The late-night beat has settled into something of a routine by this point in the pandemic. With virtually all movie and TV production responsibly but content-chokingly shut down, talk show interviews have become a virtual Zoom call of hosts asking idled celebrities to dredge up old anecdotes and hazy memories of pre-pandemic projects whose anticlimactic streaming releases still need contractually obligated hype, goddammit. Host monologues stretch longer to fill the time, with current event jokes working harder to fill the empty space where studio laughter should be.
Thank the TV gods for recurring bits, one supposes, although, on Monday’s Late Show, Stephen Colbert first sat—virtually—with bandleader Jon Batiste for a somber discussion of yet another caught-on-camera (white) police shooting of an unarmed (Black) man, with a visibly shaken Baptiste calling the police shooting of Jacob Blake (seven times, in front of his three children) yet another call for Americans to express outrage. “We have to call this out, and not let this become the norm,” expressed Baptiste from New Orleans, “This isn’t normal.” But, as frequent (and, thanks to cell phones, frequently documented) as police violence against Black Americans is, that’s not the regrettable, wrenching recurring segment anyone is looking for to make light of a horrific national nightmare.
Nope, that was up to frequent guest and person clearly having a more rewarding life being Melania Trump than Melania Trump, comedian Laura Benanti. Appearing once more as the Melania, Benanti—pursing and posing as her Trump relives her pre-pre-nup modeling glory days—expertly channeled the First Lady of “be careful what you wish for.” Noting that her big speech extolling the virtues of re-electing a man whose touch Colbert notes she obviously can’t stomach will be a full-throated defense of a former Vice President, guided by faith, etc., Colbert broke in to remind Trump that she’s doing it again. You know, since those were the exact words Michelle Obama uttered at the considerably less monochromatic Democratic National Convention last week—to which the First (virtual) Lady responded with Trump-ian excuses. (Since the actual former First Lady devastatingly repurposed Donald’s flip, “It is what it is”—in reference to the nearly 200,000 Americans dead from COVID on his watch—Melania was forced to remind Colbert that those were her original wedding vows to Donald Trump, so who’s the plagiarist this time?)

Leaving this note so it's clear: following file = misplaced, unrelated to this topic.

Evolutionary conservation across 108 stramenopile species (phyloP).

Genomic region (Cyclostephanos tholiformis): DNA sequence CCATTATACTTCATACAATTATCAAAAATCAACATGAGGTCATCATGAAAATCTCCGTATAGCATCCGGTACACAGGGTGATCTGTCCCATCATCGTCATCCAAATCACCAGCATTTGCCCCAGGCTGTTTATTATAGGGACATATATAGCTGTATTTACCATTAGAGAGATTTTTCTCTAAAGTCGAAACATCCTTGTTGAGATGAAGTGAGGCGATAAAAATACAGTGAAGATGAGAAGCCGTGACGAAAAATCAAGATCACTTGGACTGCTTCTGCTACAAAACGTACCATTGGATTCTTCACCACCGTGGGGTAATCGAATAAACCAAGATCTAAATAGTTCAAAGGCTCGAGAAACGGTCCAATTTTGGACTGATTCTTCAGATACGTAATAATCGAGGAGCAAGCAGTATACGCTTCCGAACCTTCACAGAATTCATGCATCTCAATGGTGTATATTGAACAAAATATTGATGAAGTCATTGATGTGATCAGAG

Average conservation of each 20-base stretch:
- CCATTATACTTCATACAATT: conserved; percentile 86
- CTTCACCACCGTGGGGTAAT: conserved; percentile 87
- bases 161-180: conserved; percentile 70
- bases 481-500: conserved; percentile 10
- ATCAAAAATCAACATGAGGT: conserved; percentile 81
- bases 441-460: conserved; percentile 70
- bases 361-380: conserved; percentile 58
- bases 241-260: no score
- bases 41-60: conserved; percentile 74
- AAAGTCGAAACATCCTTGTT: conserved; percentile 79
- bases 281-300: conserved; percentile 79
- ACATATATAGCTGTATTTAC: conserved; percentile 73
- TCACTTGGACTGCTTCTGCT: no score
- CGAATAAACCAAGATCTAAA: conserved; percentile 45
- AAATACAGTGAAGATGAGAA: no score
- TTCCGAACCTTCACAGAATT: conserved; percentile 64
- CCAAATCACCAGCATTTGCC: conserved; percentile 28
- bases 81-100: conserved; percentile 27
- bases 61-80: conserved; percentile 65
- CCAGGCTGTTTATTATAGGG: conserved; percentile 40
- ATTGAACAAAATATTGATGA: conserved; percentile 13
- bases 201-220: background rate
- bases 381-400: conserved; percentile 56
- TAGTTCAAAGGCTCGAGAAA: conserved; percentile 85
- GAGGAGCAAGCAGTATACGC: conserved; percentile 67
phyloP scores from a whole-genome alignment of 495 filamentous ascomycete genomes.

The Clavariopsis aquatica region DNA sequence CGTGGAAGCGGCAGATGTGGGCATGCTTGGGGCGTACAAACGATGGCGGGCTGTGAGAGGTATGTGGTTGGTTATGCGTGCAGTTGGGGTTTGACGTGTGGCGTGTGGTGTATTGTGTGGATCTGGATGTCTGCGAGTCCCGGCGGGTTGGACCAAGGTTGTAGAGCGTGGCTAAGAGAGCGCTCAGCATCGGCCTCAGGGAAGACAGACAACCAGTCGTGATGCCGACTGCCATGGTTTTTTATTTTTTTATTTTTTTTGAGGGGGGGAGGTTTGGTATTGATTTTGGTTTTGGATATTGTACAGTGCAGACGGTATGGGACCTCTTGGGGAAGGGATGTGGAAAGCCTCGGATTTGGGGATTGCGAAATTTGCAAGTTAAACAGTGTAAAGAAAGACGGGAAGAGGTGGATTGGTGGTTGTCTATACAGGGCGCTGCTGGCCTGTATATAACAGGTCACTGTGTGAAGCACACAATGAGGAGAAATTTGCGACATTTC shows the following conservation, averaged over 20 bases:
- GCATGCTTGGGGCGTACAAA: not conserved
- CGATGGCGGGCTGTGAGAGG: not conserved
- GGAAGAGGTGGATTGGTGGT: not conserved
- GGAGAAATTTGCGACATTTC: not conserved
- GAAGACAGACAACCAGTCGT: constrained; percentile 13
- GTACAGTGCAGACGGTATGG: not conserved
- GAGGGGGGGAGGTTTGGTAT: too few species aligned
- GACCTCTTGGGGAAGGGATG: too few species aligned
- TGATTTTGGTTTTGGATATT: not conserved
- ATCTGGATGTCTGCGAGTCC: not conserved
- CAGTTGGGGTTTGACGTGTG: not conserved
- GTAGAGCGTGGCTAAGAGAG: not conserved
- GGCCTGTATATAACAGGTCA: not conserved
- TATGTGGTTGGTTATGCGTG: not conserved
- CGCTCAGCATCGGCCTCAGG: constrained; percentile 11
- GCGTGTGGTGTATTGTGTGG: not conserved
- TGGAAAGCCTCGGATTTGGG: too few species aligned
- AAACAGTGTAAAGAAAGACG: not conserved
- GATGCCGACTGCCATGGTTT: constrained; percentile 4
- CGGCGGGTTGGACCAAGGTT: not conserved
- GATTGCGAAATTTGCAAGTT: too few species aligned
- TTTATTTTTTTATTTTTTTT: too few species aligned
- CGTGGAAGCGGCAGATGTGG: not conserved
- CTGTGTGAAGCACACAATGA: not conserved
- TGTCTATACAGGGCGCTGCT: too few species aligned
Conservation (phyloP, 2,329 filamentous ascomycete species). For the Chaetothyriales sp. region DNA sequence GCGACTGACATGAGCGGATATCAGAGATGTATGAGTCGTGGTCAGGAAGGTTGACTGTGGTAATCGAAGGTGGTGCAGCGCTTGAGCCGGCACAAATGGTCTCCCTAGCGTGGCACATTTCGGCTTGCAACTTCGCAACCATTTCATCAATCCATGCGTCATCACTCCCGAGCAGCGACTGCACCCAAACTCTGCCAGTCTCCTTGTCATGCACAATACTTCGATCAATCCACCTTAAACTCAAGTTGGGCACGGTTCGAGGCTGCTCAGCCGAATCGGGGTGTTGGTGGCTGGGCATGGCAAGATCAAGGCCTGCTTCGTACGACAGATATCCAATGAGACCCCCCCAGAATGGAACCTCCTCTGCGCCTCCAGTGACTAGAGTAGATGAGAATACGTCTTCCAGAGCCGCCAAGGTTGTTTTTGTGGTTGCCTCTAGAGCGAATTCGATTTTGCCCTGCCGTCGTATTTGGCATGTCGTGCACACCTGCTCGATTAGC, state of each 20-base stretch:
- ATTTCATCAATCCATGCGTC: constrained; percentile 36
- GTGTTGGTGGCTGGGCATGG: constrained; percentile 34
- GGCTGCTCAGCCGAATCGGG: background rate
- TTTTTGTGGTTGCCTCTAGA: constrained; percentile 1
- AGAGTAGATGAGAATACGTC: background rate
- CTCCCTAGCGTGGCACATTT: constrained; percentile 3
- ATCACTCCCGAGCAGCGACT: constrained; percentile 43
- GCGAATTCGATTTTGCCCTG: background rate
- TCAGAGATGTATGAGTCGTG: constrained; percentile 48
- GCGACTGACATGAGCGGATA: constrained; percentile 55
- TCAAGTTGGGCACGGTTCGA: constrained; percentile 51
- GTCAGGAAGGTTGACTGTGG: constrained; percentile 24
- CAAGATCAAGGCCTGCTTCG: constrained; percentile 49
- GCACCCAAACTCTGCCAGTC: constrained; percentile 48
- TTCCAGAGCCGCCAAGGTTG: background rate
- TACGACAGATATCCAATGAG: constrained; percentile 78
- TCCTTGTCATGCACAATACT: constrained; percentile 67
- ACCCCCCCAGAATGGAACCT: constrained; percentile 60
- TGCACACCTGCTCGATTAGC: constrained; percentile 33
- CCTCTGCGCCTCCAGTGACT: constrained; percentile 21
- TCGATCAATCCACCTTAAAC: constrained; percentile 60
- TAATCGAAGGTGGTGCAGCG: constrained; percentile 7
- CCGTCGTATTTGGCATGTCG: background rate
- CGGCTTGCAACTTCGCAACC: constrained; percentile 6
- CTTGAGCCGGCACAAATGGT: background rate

Moving on to the First Lady’s recent direction as to the renovation of a perfectly cheery White House Rose Garden into what—in inimitable Melania Trump decor style—might be described as the layout for a particularly stark Eastern European Vogue layout of brutalist dictator foliage, Colbert asked his guest what’s up there. “I used my own technique called “reverse Marie Kondo,” explained the not-First Lady, explaining to the not-getting-it Colbert that all those homely crabapple trees and colorful flowers from the previous Rose Garden just weren’t capturing her or the country’s joyless inner soul at this point in her husband’s presidency. Plus, they were all planted in disgusting dirt and stuff. Asked about having those Jackie Kennedy-planted apple trees chopped down, Melania referred back to the picture of George Washington over her shoulder in what was definitely the White House, and confessed, “I cannot tell a lie—I really don’t care, do you?” Colbert was a little alarmed that the First Lady was still wandering the White House wielding a hatchet, considering her repeatedly filmed visceral revulsion whenever her husband unexpectedly tries to touch her—but we’ll allow it.
The actual Melania Trump speaks tonight at the RNC—one of approximately 50 people named Trump to do so, since the Republican Party is all-in on this family political dynasty concept they couldn’t countenance when the last name was “Clinton.” If it’s just a dead-eyed recitation of the sentence, “Donald Trump is the kindest, bravest, warmest, most wonderful human being I’ve ever known in my life,” who’s going to be shocked, really?